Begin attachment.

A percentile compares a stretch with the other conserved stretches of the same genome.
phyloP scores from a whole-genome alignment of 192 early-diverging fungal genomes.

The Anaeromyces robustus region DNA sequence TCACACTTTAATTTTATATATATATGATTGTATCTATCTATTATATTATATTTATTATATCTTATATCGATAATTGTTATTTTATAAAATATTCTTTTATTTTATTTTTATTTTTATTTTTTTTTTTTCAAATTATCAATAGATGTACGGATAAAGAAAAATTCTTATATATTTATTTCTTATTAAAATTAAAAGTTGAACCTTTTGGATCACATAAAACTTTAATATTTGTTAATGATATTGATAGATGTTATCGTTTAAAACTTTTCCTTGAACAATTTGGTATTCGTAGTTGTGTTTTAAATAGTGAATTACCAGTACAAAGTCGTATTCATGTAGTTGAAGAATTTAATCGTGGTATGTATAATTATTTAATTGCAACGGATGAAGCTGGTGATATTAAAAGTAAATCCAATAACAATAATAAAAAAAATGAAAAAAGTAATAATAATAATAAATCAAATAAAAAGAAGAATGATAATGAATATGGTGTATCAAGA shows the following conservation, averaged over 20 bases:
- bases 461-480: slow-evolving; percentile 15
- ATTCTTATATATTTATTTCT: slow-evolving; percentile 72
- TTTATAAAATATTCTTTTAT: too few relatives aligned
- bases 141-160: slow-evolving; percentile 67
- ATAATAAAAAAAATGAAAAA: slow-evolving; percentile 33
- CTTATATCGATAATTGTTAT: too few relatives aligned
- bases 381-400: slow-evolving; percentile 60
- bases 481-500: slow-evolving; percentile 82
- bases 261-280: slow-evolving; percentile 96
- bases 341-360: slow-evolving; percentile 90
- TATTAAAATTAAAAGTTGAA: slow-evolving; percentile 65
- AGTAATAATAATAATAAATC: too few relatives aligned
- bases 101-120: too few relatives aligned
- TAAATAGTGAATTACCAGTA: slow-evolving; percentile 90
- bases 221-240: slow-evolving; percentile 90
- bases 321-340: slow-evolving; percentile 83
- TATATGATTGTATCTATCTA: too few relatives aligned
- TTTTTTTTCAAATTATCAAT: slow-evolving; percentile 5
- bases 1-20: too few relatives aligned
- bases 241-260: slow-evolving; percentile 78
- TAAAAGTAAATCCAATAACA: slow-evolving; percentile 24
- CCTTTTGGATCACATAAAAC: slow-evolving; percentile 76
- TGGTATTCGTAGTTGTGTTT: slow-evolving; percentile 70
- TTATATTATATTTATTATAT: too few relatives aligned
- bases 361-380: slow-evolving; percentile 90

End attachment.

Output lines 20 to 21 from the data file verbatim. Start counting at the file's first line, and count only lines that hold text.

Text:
- TATATGATTGTATCTATCTA: too few relatives aligned
- TTTTTTTTCAAATTATCAAT: slow-evolving; percentile 5